These are quite amazing. Ladies slippers are about as exotic as I have seen around here. The "bat-like" one is especially amazing. I enjoyed this!

Audrey Howitt from California on June 28, 2013:

Wow--really beautiful!

Gable Rhoads (author) from North Dakota on May 25, 2013:

Thank you, Jared. I really appreciate the compliment! :)

Jared Miles from Australia on May 25, 2013:

My favorite flower is the Hydnora Africana :) it's interesting to see how the plant has adapted to it's environment. Thank you for an interesting, educational, and well-written Hub. :)

Gable Rhoads (author) from North Dakota on May 15, 2013:

Thank you kidscrafts. I keep finding more plants to add.Maybe it is time for a part two.

Thank you for stopping by. :)

kidscrafts from Ottawa, Canada on May 15, 2013:

My favorite plant is the Dracula orchid; it looks so much like a funny face! I already saw a picture of the Buddha's hand citron.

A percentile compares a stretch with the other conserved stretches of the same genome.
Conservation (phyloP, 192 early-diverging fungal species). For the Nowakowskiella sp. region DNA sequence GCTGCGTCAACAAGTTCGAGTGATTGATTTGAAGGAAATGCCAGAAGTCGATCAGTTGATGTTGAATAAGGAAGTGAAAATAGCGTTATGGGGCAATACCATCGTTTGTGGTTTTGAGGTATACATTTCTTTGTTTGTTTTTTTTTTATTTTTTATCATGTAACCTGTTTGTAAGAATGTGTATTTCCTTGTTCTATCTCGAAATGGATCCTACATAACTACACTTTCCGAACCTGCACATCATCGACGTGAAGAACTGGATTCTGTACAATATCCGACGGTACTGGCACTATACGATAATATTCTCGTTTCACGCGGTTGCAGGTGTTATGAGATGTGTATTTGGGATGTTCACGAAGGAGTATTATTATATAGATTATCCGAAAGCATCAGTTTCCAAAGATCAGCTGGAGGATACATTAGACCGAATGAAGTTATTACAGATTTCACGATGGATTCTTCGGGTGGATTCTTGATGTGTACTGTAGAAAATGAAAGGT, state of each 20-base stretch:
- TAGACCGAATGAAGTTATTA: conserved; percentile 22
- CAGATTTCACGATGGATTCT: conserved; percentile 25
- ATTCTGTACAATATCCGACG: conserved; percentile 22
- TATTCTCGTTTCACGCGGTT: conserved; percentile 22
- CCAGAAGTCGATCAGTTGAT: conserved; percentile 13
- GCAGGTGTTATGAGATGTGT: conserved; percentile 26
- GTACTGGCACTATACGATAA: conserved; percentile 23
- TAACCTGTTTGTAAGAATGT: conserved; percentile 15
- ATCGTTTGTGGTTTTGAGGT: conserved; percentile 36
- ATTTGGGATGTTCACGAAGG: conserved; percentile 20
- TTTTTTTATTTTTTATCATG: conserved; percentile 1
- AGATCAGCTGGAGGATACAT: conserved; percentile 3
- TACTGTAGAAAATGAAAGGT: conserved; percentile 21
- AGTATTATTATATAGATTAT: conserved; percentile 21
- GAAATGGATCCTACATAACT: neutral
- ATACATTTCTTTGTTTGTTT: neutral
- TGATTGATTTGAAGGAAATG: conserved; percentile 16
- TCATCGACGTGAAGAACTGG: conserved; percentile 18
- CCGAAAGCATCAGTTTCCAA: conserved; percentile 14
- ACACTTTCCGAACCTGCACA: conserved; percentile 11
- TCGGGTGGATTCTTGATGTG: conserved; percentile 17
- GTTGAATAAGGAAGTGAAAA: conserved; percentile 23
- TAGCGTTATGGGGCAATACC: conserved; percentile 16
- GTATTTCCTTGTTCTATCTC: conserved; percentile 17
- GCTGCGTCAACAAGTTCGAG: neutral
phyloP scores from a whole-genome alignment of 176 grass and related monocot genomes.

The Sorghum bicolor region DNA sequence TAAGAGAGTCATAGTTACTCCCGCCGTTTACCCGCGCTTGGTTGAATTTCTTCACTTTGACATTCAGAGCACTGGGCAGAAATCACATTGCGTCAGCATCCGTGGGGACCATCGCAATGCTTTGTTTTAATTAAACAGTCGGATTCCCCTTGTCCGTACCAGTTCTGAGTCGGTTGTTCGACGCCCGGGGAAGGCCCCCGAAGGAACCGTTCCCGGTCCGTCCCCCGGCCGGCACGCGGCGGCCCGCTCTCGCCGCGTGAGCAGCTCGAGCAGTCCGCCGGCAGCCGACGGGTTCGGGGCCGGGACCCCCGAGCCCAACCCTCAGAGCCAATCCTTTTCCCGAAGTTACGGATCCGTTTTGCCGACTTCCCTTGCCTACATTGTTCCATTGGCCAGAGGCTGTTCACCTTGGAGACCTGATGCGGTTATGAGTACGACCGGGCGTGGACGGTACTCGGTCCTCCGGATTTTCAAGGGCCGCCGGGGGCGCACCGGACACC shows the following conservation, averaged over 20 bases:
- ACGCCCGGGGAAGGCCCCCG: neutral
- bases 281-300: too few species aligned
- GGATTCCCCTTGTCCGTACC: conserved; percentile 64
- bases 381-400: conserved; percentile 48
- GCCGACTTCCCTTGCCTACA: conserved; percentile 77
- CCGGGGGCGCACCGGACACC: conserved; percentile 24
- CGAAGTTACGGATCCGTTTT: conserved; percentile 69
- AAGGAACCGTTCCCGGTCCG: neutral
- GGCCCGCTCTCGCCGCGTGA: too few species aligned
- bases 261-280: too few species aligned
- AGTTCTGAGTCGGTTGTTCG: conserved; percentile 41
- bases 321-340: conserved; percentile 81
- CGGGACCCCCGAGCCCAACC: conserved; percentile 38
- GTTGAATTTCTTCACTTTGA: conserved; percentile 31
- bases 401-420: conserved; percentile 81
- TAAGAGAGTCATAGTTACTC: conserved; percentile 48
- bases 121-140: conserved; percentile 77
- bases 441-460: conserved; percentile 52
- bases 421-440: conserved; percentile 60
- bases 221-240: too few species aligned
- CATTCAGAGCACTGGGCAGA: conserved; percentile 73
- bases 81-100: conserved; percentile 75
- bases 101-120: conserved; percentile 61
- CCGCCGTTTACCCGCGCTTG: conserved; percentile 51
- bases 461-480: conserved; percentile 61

I could totally see the Hydnora africana in an early episode of Star Trek :-)

I find that nature can be so interesting sometimes! Great choices! I love it!

Thank you for sharing!

Voted up and beautiful!

Gable Rhoads (author) from North Dakota on April 18, 2013:

Thanks, KrisL. I'll check them out.

KrisL from S. Florida on April 18, 2013:

Thanks for this -- a lot of these were completely new to me. There are also pitcher plants in in North America . . . I thought they were less spectaclular -- but then I Googled in "images" and found one you could add to your hub!

http://www.srs.fs.usda.gov/longleaf/subunit/pitche...

Gable Rhoads (author) from North Dakota on April 17, 2013:

Thank you, Joanne. I wasn't familiar with the protea. It looks like I may have to add another plant to my collection. ;)

Joanne M Olivieri on April 17, 2013:

Wow! I love these though haven't seen most of them. The only one I know is the pitcher plant. They certainly are all exotic which I really like. The Drosera derbyensis resembles a protea though in different colors. Very cool. Interesting hub which I thoroughly enjoyed. Voted up!

Gable Rhoads (author) from North Dakota on April 17, 2013:

Thank you, Audrey. I'm learning slowly but surely. :)

Audrey Howitt from California on April 17, 2013:

Wow--beautiful hub!

Gable Rhoads (author) from North Dakota on April 14, 2013:

I'm looking to add more. The world is full of strange plants!

Sheri Dusseault from Chemainus. BC, Canada on April 13, 2013:

Wow...I am a gardenerb ut have never heard of most of these. Crazy plants! Great hub!